Category Archives: Tradition

Bride Groom Tradition

Meshing Your Name.

Are you one of those ladies who are pro women’s rights and wouldn’t give up your family name even after you’ve become a Mrs.? Is your husband secretly sulking that you don’t love him enough for not taking up your married name? If you are, and you don’t like the idea of a double-barrelled name (to be honest, it’s a little pretentious), you may want to give meshing a thought to keep everyone happy. That is, fusing your maiden and married name together (through Deed Poll) as a symbol of unity whilst maintaining your previous identity. Even the celebs are in on this trend so when TV presenter Dawn Porter, who’s married to comedian Chris O’Dowd (think the cute cop in Bridesmaids) changed her name, she decided on O’Porter. What’s yours?


Photo credit: Pixies in the Cellar 

Tradition Wedding Ceremony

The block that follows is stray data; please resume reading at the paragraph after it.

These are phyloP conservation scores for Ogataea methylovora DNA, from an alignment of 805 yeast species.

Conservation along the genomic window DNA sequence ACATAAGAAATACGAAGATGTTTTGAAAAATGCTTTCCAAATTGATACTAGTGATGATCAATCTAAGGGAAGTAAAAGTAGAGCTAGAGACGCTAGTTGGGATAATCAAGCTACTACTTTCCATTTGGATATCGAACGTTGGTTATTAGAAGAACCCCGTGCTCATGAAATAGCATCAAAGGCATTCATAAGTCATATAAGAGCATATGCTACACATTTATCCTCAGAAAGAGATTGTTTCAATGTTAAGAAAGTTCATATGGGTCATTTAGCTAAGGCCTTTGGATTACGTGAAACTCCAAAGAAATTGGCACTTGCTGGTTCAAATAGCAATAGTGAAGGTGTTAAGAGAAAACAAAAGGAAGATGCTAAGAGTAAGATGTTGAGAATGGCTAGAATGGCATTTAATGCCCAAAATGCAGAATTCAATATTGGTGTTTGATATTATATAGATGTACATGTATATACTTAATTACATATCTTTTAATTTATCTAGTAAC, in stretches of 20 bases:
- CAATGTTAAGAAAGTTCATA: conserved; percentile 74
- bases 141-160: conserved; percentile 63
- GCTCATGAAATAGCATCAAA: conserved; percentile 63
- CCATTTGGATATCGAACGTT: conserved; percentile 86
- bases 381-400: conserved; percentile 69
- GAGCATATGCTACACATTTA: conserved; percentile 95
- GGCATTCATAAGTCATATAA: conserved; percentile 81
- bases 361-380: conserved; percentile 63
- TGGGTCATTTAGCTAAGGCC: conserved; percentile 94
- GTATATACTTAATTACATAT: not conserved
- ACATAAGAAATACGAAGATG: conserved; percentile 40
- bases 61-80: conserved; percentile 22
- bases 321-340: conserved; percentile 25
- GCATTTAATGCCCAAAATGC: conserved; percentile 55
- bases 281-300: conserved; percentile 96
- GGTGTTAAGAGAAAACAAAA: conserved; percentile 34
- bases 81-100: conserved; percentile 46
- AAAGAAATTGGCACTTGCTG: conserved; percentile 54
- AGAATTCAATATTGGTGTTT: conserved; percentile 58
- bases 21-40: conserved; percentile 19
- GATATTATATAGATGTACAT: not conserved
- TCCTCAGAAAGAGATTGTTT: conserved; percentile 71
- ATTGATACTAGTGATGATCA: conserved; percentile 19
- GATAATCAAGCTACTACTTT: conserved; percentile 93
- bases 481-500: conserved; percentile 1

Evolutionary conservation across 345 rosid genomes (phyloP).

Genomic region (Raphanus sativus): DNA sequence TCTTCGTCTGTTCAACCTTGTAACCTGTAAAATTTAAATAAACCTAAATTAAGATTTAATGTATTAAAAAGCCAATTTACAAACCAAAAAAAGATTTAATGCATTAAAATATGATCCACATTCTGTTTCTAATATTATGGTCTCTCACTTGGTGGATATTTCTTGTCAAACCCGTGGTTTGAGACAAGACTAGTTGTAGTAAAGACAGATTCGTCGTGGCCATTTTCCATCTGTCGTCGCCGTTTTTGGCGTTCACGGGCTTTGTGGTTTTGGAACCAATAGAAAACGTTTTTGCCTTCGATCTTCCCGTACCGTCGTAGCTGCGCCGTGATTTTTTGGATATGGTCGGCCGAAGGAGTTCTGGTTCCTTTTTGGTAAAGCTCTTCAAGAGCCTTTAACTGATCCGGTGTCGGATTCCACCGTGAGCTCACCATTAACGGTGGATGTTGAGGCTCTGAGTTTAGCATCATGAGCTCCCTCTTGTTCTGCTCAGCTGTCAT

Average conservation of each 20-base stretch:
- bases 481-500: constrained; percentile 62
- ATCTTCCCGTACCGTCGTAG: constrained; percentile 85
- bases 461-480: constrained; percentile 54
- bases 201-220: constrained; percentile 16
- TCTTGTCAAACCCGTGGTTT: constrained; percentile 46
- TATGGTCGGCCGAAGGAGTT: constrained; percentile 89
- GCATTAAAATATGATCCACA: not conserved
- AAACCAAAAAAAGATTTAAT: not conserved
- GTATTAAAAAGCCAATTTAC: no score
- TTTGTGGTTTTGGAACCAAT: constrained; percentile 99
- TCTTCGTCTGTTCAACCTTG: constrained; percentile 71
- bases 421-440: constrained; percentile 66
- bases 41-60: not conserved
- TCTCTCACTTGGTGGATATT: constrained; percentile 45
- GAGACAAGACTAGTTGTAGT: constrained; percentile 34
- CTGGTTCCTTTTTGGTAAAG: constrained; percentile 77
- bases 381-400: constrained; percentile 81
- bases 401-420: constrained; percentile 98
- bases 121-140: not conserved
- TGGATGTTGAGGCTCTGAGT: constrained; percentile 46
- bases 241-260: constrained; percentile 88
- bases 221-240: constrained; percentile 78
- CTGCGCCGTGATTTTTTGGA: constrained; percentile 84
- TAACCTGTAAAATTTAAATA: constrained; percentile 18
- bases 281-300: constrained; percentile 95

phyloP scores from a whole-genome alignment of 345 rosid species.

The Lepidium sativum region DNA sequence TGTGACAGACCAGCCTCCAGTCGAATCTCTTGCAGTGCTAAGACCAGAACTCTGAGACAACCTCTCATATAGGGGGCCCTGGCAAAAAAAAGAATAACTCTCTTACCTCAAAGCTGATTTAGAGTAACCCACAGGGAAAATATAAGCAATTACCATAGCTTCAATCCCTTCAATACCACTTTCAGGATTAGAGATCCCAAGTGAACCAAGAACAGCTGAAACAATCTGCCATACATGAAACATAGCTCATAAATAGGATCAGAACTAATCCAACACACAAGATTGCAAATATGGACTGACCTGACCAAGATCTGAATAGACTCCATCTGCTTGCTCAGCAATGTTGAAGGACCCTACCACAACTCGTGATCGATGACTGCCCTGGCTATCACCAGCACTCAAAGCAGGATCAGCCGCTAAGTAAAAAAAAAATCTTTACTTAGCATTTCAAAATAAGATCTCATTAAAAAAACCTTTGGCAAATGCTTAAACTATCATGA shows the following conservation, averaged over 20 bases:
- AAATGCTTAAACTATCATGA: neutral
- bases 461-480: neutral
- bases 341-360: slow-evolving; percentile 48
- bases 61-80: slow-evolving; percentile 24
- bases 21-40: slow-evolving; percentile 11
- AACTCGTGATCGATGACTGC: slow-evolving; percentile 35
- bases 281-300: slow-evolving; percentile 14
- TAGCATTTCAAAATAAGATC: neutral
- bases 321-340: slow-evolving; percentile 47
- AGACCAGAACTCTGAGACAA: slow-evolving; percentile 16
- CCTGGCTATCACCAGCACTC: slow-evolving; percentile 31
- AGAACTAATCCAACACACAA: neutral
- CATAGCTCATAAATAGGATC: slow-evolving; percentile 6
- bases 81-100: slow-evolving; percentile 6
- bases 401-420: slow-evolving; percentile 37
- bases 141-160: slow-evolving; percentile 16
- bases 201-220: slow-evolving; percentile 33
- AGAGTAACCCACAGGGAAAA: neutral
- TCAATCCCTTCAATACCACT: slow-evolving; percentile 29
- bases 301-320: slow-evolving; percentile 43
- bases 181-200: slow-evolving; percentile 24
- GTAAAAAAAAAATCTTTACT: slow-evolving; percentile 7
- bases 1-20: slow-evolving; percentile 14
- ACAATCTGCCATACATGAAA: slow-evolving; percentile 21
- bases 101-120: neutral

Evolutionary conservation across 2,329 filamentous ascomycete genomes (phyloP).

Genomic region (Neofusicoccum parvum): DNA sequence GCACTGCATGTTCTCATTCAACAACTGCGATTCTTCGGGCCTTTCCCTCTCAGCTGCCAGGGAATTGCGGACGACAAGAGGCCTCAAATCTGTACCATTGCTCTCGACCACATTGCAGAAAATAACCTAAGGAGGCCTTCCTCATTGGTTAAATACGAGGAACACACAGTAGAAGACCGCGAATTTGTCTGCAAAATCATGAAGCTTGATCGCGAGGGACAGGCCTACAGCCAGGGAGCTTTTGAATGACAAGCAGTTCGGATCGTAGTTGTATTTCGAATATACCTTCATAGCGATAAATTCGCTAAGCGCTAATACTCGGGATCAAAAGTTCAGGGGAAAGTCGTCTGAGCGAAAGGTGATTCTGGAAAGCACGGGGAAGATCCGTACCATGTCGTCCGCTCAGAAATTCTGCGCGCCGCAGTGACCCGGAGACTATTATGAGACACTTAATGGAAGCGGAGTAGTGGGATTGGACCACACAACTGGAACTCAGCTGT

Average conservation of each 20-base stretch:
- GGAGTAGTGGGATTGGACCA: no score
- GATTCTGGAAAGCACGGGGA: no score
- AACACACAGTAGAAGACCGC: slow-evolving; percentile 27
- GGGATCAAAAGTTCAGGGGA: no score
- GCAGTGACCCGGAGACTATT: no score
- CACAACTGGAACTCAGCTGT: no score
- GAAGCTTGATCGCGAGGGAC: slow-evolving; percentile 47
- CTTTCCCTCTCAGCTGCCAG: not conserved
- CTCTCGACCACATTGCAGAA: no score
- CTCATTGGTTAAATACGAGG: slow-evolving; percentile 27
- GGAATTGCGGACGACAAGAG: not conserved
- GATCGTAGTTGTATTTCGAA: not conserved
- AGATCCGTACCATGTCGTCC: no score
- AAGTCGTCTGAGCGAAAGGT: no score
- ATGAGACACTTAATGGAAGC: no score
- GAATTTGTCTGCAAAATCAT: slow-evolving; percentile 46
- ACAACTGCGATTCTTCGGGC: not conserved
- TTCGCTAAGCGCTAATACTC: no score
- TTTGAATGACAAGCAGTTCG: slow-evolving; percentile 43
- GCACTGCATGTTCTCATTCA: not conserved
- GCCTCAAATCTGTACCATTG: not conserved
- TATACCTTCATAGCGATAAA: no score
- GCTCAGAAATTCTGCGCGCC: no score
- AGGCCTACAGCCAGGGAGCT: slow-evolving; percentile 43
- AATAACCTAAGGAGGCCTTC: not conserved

Alternative Unity Ceremony.

Tradition has it that when a couple tie the knot, they’ll either light a candle or pour sand into a glass bottle to symbolise the two becoming one. It’s a tad overdone and to be honest, a little cheesy. The unity ceremony should reflect your personality so if tradition doesn’t cut it out for you, think about who you are as a couple and start your life as Mr. and Mrs. with a bang. If it’s art you’re into, create an abstract painting in your favourite colours and display it in your marital home or if you both like a good drink, party it up by mixing your own signature cocktail. It can be as wacky and original as you want it to be – one couple even put together a sandwich and took a bite to signify their union. Put on your thinking hats and get creative.


Photo credits (clockwise from top left): McKnight Media Photography via The Knot, Indie Image via The KnotPatty Michaels Photography, Alix Klingenberg Photography

Bride Tradition

Something Old, Something New, Something Borrowed, Something Blue.

It’s the popular age-old saying that derived itself from an English rhyme and carried on till the modern day (except for ‘A Sixpence in Your Shoe’ as it is predominantly a British custom). Many brides keep with the tradition to wear or carry an item related to the saying as a symbol of luck for their marriage. Don’t panic if it’s never crossed your mind or it’s the last task in your list. After all, it is a superstition that you can choose to believe in or not. And if you do, here’s a quick cheat sheet for you.